According to another feature of the invention, the tape laying head of the apparatus includes a gripping and lifting roller, which may grip the tape while it is being pulled out to position, and which will separate the carrier belt or paper backing from the tape.
FIGS. 1 and 2 illustrate a prior art integral tape laying head;
FIG. 3 illustrates a layer of tape strips and motion of a tape head;
FIG. 4 is a pictorial illustration of a tape pullout and laying machine embodying principles of the present invention;
FIG. 5 is an elevational side view of the machine of FIG. 4;
FIGS. 6, 7 and 8 illustrate three modes of operation of the machine of FIGS. 4 and 5, showing certain details of the tape laying head structure;
FIGS. 9 and 10 show further details of the tape laying head structure;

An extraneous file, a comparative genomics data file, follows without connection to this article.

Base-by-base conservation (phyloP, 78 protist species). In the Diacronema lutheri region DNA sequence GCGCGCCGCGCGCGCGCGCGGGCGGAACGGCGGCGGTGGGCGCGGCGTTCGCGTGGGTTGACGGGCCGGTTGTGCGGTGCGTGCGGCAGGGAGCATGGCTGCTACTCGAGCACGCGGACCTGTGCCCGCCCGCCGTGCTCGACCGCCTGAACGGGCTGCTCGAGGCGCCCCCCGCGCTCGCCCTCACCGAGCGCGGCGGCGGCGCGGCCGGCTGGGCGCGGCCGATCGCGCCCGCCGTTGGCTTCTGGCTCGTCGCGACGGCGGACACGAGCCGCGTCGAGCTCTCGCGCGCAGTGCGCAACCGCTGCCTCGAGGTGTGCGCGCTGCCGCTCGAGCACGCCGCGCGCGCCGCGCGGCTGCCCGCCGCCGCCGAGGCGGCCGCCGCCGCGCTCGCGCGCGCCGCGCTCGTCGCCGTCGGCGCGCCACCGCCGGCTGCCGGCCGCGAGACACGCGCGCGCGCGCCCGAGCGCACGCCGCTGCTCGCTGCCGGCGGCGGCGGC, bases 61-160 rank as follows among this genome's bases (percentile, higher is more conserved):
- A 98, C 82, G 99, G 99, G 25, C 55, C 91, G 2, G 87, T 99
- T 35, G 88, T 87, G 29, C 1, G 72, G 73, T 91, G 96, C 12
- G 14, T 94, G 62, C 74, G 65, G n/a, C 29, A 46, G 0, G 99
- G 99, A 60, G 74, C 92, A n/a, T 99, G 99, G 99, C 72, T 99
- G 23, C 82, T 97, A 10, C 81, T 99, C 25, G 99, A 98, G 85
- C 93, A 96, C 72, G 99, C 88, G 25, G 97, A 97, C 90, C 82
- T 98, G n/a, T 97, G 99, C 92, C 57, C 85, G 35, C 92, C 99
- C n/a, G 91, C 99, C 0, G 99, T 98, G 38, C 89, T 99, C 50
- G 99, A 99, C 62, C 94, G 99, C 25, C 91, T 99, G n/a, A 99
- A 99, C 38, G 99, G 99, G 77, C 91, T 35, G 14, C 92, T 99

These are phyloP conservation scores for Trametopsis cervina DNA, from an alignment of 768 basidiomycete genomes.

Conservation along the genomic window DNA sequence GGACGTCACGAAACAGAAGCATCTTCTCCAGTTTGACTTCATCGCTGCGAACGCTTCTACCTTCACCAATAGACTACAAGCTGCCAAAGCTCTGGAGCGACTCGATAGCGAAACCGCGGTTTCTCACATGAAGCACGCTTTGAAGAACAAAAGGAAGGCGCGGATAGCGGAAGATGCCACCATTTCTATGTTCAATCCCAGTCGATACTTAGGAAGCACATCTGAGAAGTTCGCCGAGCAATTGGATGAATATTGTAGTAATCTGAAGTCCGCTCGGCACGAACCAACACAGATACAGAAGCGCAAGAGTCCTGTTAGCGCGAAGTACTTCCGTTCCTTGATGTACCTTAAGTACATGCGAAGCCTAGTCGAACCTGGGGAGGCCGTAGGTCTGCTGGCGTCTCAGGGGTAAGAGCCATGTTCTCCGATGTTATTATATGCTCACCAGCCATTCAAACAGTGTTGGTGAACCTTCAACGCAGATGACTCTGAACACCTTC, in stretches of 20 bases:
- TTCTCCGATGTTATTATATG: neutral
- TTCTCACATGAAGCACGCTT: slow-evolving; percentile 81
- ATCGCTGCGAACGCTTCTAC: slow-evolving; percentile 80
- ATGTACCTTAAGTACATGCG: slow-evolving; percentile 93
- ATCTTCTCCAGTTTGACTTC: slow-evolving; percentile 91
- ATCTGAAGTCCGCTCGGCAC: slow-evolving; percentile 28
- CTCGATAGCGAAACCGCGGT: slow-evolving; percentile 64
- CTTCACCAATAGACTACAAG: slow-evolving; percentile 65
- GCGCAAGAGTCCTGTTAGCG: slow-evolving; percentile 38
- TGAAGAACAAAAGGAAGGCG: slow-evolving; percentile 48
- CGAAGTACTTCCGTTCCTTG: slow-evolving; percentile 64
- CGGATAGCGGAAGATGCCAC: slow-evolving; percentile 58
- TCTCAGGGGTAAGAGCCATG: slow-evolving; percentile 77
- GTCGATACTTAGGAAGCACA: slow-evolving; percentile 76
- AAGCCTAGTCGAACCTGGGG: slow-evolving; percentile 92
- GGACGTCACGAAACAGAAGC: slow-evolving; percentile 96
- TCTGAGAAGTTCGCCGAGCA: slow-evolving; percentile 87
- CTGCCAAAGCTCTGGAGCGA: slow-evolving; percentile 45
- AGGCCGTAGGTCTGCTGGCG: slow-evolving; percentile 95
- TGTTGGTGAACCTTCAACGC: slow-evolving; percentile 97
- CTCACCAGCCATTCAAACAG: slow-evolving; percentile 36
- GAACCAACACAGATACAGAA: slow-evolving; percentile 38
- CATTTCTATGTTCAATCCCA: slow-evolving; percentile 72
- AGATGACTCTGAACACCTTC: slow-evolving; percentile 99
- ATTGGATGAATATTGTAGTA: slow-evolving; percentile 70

FIG. 11 illustrates an exemplary long and narrow part to be made of laminations of composite tape;
FIG. 12 shows a modified form of tape laying apparatus;
FIG. 13 illustrates a sequence of tape reel positions in laying tape with the apparatus of FIG. 12;
FIG. 14 shows a modification of the system of FIG. 12;
FIG. 15 shows a retractable cutter mounted on the tape head;
FIGS. 16 and 17 show a modified tape laying head; and
FIG. 18 shows details of a carriage and reel mounting.